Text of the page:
Information by Country

Bangladesh: Background

This map does not reflect a position by UNICEF on the legal status of any country or territory or the delimitation of any frontiers.
Bangladesh has a stable, growing economy, but living standards have yet to improve for the poorest and most vulnerable segments of the population.

Bangladesh has made significant increases in access to primary education during recent years. Gender parity based on enrolment figures has improved in both primary and lower secondary levels. But there are still large disparities in the upper levels of secondary schooling and in tertiary education, indicating lower expectations and limited opportunities for girls. Although the enrolment rate is relatively high, the completion rate is much lower. High drop-out rates and poor quality continue to be major challenges for the primary education system.

There are pockets of children who are not enrolling or continuing in school. Despite some noteworthy initiatives in Early Childhood Development (ECD) during the past five years, there are still very few school-readiness programmes, and most children enter primary school with no experience of preschool or other types of organized learning.

The basic education for urban children aims to ensure that the most disadvantaged children have access to primary education or its equivalent.

Barriers to girls’ education

Major barriers to girls’ education include:

  • Lack of trained teachers and lack of female teachers.
  • Inadequate school materials.
  • School environments that are unfriendly to girls.
  • Distances to schools.
  • Perceptions of lesser value and limited roles of girls.
  • Child trafficking.

Despite having achieved gender parity in primary school enrolment, Bangladesh still has a long way to go to achieve gender equity, access to quality education for all girls, completion of basic education with acceptable competency levels and relevant life skills, and equal roles for women and girls in society.

UNGEI in action

UNGEI was established in 2006 by UNICEF and the Minister of Education.

Key initiatives for girls’ education

  • Promoting girls’ education and empowerment in national policies.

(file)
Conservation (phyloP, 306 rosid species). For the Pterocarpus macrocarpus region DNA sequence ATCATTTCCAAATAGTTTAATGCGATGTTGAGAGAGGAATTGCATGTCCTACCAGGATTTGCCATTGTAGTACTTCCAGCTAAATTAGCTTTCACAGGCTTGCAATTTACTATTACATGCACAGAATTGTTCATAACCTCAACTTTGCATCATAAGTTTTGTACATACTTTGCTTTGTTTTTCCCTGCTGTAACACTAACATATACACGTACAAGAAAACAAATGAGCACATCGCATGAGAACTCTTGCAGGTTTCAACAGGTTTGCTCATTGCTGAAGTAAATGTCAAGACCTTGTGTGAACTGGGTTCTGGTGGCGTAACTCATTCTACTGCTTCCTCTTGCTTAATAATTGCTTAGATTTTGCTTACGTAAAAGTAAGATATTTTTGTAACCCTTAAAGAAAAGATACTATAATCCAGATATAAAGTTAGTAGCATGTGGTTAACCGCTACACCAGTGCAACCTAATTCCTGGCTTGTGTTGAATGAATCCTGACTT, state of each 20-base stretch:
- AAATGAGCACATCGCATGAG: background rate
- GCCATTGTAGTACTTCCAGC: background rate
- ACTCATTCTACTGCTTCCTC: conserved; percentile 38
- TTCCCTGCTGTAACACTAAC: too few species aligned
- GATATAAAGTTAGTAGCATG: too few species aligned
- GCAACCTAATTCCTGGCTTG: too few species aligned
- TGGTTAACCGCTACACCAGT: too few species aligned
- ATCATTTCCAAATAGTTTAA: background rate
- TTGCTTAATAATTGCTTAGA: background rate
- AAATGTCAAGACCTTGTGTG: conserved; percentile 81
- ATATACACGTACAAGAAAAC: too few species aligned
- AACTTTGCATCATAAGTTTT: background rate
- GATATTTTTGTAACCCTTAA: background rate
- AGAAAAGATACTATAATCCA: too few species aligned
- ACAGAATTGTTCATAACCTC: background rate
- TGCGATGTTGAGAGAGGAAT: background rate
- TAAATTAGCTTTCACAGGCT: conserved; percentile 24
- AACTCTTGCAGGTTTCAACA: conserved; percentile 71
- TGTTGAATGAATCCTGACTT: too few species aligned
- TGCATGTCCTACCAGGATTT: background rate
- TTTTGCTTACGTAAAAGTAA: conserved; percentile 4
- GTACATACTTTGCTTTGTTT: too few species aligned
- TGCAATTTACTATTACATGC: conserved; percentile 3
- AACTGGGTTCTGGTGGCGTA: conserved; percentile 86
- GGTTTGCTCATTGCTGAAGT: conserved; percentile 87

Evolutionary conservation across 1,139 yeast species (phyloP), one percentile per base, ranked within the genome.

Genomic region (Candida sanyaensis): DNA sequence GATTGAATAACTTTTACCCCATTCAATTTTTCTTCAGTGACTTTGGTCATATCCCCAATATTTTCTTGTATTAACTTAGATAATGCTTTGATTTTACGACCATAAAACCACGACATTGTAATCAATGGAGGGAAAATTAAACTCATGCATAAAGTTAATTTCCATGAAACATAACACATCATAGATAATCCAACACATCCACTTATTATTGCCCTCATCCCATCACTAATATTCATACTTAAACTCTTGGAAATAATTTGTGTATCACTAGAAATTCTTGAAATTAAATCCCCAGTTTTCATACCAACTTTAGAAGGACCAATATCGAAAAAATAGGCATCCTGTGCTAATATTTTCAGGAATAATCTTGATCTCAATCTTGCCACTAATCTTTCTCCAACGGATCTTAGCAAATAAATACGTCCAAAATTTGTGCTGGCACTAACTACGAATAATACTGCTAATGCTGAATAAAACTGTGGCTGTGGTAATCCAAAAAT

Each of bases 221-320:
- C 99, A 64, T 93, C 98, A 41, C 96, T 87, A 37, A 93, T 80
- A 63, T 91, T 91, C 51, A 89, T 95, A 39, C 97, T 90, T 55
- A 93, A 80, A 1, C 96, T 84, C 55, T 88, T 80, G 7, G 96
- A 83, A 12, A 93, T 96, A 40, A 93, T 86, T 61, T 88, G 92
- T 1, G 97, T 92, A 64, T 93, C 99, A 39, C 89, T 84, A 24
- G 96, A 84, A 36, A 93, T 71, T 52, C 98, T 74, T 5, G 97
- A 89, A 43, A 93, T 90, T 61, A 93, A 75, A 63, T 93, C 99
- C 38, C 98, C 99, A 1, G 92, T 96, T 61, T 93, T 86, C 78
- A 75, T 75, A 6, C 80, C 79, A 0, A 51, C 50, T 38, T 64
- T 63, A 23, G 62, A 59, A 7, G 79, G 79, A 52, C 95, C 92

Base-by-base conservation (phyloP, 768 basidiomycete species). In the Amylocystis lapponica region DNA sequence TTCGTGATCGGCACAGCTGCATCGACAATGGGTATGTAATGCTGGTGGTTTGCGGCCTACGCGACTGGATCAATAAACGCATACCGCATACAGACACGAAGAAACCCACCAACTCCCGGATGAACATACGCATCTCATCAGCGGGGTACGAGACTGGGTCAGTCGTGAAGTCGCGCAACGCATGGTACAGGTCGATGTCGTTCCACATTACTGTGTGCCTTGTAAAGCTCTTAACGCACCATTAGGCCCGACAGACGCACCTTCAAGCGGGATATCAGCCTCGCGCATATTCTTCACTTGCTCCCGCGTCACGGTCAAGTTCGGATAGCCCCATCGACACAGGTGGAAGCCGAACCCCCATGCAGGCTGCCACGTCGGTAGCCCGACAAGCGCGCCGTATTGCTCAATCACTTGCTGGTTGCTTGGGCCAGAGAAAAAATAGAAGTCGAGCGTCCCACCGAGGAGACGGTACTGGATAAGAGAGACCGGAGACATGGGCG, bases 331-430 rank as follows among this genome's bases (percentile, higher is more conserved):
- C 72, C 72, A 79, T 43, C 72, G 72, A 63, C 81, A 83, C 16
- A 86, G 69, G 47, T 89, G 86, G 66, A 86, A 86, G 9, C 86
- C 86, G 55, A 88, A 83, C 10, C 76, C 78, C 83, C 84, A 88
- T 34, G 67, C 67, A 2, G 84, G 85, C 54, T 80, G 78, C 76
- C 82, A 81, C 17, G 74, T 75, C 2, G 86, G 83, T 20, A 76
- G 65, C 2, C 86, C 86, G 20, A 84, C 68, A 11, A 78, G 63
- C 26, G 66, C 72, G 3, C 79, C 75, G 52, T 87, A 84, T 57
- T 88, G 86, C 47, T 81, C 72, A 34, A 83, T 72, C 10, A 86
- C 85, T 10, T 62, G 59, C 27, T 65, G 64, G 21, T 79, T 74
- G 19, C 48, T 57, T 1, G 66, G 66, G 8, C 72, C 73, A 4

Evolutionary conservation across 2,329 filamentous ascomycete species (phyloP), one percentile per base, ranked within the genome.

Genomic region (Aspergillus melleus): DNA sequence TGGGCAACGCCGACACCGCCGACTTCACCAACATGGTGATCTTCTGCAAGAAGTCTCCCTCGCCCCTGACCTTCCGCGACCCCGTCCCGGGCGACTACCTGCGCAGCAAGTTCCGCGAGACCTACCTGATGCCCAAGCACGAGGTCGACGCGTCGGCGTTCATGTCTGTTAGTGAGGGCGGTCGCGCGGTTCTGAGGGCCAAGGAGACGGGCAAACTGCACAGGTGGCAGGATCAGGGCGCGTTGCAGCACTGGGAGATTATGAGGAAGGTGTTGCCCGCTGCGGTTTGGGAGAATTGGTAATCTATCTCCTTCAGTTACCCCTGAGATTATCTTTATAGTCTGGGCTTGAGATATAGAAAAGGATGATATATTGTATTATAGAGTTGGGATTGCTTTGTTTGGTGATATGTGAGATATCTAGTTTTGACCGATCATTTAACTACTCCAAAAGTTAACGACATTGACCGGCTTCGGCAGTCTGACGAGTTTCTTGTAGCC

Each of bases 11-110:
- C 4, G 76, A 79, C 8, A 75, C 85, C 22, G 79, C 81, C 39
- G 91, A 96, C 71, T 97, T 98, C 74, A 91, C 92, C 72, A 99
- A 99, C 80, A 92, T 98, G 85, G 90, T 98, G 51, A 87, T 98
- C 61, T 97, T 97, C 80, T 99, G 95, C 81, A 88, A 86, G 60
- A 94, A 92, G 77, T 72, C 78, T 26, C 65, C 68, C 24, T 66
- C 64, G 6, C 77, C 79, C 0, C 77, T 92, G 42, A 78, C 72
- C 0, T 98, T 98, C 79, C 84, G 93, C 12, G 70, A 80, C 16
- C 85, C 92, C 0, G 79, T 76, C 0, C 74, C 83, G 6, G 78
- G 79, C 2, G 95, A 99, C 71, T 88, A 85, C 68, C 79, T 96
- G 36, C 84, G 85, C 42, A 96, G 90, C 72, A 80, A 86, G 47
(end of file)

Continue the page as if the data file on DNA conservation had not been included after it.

• Networking, and building alliances and partnerships.
  • Promotion of multidimensional and cross-sectoral approaches.
  • Support to formal and non-formal channels.
  • Promotion of girls’ education at every stage of the life cycle.
  • Promotion of girls’ participation and empowerment.
  • Inclusion of boys.
  • Monitoring of progress.


Partners include the Directorate of Primary Education (DPE) and Minister of Primary and Mass Education (MOPME),  Bangladesh Shishu Academy, BRAC, Centers for Disease Control and Prevention (United States), Save the Children Alliance and others.

UNGEI within other national and international frameworks

Poverty Reduction Strategy Papers (PRSPs) and sector-wide approaches to planning (SWAPs); Common Country Assessments (CCAs) and UN Development Assistance Frameworks (UNDAF) exist at the national level. The key objectives of the Second Primary Education Development Programme (PEDP II) are to increase primary school access, participation and completion in accordance with the Government’s Education For All, Millennium Development Goals and other policy commitments.


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Bangladesh: Schoolgirls' Power
Part of Development 360, a project by the World Bank, illustrating how people around the globe are working with the Bank and other development institutions to transform their own lives today, and set the stage for their children's tomorrow.